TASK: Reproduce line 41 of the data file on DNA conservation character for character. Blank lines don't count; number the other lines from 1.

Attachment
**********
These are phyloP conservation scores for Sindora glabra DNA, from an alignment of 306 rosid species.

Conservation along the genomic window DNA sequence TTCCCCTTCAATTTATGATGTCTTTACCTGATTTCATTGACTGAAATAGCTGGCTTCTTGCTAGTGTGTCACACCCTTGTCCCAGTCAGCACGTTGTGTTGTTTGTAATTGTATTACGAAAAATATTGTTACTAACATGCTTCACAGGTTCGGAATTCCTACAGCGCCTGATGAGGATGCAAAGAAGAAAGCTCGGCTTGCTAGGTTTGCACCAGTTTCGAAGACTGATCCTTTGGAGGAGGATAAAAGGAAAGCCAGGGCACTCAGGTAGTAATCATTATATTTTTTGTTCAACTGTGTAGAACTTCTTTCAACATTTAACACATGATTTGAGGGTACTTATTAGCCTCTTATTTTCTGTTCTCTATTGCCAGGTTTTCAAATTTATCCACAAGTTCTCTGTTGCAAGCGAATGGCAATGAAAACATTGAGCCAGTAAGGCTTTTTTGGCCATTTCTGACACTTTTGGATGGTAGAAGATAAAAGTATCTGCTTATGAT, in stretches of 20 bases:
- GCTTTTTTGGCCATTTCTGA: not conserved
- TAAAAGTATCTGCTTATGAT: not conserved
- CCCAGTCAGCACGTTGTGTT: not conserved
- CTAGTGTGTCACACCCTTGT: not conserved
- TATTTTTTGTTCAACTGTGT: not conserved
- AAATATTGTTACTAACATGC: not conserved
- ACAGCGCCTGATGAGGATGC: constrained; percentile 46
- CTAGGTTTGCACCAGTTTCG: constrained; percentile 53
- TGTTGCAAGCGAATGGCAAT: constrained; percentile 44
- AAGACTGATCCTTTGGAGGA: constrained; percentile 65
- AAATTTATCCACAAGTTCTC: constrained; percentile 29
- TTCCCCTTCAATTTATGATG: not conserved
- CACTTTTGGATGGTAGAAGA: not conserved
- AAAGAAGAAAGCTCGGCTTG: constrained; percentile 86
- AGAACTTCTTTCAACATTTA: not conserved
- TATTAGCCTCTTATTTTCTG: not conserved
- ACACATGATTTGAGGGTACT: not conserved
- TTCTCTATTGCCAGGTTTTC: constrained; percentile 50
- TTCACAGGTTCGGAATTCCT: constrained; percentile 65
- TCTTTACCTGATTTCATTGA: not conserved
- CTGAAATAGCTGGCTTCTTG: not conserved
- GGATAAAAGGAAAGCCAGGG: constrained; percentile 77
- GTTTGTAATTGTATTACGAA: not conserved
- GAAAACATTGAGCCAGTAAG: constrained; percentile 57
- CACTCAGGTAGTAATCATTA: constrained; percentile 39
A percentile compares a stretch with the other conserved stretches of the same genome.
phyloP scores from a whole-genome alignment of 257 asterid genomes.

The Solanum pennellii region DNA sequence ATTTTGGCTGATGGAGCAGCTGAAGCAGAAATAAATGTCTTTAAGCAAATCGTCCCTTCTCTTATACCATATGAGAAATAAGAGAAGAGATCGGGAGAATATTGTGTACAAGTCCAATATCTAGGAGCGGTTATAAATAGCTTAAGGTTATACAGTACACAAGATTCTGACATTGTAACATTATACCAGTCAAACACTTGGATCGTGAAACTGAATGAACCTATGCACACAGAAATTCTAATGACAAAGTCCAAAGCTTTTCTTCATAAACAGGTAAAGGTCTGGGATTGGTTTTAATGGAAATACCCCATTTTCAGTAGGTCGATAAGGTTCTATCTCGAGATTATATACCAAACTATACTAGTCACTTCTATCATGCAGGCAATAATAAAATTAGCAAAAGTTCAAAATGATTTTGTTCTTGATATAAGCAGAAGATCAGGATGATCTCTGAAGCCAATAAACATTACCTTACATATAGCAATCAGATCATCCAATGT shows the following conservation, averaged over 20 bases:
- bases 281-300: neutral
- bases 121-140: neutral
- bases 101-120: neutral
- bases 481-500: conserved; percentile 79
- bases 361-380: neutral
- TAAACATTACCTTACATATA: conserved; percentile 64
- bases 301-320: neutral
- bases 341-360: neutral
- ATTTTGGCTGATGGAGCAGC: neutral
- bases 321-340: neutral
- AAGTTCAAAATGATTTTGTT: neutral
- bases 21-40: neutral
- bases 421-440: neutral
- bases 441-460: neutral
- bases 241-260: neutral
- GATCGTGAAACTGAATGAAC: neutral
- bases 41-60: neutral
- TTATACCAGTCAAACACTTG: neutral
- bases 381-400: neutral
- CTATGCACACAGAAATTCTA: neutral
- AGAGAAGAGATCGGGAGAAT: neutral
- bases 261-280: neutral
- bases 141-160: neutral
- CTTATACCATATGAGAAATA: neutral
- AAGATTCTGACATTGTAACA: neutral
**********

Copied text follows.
- AAGTTCAAAATGATTTTGTT: neutral